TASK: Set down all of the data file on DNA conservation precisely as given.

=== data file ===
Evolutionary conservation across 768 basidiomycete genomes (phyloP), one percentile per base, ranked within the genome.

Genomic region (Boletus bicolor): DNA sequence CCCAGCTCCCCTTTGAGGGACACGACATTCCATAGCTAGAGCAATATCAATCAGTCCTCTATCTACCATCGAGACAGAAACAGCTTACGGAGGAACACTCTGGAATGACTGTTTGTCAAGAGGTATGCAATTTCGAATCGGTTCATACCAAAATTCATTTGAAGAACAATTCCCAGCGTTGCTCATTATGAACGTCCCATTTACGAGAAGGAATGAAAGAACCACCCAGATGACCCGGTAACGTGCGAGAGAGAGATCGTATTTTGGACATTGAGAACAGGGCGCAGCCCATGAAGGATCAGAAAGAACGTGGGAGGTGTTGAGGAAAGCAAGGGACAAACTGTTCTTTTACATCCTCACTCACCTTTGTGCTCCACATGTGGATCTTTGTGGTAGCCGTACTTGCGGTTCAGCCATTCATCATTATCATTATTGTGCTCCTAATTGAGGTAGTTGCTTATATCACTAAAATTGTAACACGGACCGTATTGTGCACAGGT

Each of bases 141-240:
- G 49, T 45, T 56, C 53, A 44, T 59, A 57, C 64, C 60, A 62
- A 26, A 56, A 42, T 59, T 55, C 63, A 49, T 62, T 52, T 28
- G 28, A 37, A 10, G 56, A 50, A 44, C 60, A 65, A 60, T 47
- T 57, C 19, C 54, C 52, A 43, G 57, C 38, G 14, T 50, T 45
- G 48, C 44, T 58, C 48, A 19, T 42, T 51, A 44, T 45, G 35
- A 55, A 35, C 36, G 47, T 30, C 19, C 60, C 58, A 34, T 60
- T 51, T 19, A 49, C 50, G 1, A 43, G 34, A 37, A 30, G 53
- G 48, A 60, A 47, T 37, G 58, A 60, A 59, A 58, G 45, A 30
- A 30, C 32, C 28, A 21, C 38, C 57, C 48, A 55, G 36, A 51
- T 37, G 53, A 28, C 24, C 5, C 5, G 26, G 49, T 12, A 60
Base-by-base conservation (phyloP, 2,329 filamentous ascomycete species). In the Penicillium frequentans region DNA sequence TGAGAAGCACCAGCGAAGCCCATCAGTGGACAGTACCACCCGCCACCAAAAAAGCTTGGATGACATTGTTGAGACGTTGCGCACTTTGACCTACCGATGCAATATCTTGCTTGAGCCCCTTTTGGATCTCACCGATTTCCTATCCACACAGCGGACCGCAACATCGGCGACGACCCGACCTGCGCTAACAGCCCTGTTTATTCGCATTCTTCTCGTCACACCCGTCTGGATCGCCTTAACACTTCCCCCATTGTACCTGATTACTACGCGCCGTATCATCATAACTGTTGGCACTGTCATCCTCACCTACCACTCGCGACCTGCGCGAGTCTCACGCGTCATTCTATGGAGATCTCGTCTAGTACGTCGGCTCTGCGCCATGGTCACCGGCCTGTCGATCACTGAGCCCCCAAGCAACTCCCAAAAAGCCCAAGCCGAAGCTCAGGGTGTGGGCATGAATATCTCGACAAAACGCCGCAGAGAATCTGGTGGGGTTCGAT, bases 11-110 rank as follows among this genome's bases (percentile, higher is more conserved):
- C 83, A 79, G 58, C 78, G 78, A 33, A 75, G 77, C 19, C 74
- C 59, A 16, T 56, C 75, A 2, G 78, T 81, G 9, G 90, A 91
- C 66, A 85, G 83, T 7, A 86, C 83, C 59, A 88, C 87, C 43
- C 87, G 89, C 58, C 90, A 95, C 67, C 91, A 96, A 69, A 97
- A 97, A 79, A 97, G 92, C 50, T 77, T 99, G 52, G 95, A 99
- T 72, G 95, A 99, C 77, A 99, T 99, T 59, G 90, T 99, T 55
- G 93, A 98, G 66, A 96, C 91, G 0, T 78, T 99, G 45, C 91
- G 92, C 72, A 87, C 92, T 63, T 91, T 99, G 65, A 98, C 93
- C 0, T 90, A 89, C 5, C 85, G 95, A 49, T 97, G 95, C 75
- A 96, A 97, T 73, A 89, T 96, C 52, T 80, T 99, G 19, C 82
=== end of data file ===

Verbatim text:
Evolutionary conservation across 768 basidiomycete genomes (phyloP), one percentile per base, ranked within the genome.

Genomic region (Boletus bicolor): DNA sequence CCCAGCTCCCCTTTGAGGGACACGACATTCCATAGCTAGAGCAATATCAATCAGTCCTCTATCTACCATCGAGACAGAAACAGCTTACGGAGGAACACTCTGGAATGACTGTTTGTCAAGAGGTATGCAATTTCGAATCGGTTCATACCAAAATTCATTTGAAGAACAATTCCCAGCGTTGCTCATTATGAACGTCCCATTTACGAGAAGGAATGAAAGAACCACCCAGATGACCCGGTAACGTGCGAGAGAGAGATCGTATTTTGGACATTGAGAACAGGGCGCAGCCCATGAAGGATCAGAAAGAACGTGGGAGGTGTTGAGGAAAGCAAGGGACAAACTGTTCTTTTACATCCTCACTCACCTTTGTGCTCCACATGTGGATCTTTGTGGTAGCCGTACTTGCGGTTCAGCCATTCATCATTATCATTATTGTGCTCCTAATTGAGGTAGTTGCTTATATCACTAAAATTGTAACACGGACCGTATTGTGCACAGGT

Each of bases 141-240:
- G 49, T 45, T 56, C 53, A 44, T 59, A 57, C 64, C 60, A 62
- A 26, A 56, A 42, T 59, T 55, C 63, A 49, T 62, T 52, T 28
- G 28, A 37, A 10, G 56, A 50, A 44, C 60, A 65, A 60, T 47
- T 57, C 19, C 54, C 52, A 43, G 57, C 38, G 14, T 50, T 45
- G 48, C 44, T 58, C 48, A 19, T 42, T 51, A 44, T 45, G 35
- A 55, A 35, C 36, G 47, T 30, C 19, C 60, C 58, A 34, T 60
- T 51, T 19, A 49, C 50, G 1, A 43, G 34, A 37, A 30, G 53
- G 48, A 60, A 47, T 37, G 58, A 60, A 59, A 58, G 45, A 30
- A 30, C 32, C 28, A 21, C 38, C 57, C 48, A 55, G 36, A 51
- T 37, G 53, A 28, C 24, C 5, C 5, G 26, G 49, T 12, A 60
Base-by-base conservation (phyloP, 2,329 filamentous ascomycete species). In the Penicillium frequentans region DNA sequence TGAGAAGCACCAGCGAAGCCCATCAGTGGACAGTACCACCCGCCACCAAAAAAGCTTGGATGACATTGTTGAGACGTTGCGCACTTTGACCTACCGATGCAATATCTTGCTTGAGCCCCTTTTGGATCTCACCGATTTCCTATCCACACAGCGGACCGCAACATCGGCGACGACCCGACCTGCGCTAACAGCCCTGTTTATTCGCATTCTTCTCGTCACACCCGTCTGGATCGCCTTAACACTTCCCCCATTGTACCTGATTACTACGCGCCGTATCATCATAACTGTTGGCACTGTCATCCTCACCTACCACTCGCGACCTGCGCGAGTCTCACGCGTCATTCTATGGAGATCTCGTCTAGTACGTCGGCTCTGCGCCATGGTCACCGGCCTGTCGATCACTGAGCCCCCAAGCAACTCCCAAAAAGCCCAAGCCGAAGCTCAGGGTGTGGGCATGAATATCTCGACAAAACGCCGCAGAGAATCTGGTGGGGTTCGAT, bases 11-110 rank as follows among this genome's bases (percentile, higher is more conserved):
- C 83, A 79, G 58, C 78, G 78, A 33, A 75, G 77, C 19, C 74
- C 59, A 16, T 56, C 75, A 2, G 78, T 81, G 9, G 90, A 91
- C 66, A 85, G 83, T 7, A 86, C 83, C 59, A 88, C 87, C 43
- C 87, G 89, C 58, C 90, A 95, C 67, C 91, A 96, A 69, A 97
- A 97, A 79, A 97, G 92, C 50, T 77, T 99, G 52, G 95, A 99
- T 72, G 95, A 99, C 77, A 99, T 99, T 59, G 90, T 99, T 55
- G 93, A 98, G 66, A 96, C 91, G 0, T 78, T 99, G 45, C 91
- G 92, C 72, A 87, C 92, T 63, T 91, T 99, G 65, A 98, C 93
- C 0, T 90, A 89, C 5, C 85, G 95, A 49, T 97, G 95, C 75
- A 96, A 97, T 73, A 89, T 96, C 52, T 80, T 99, G 19, C 82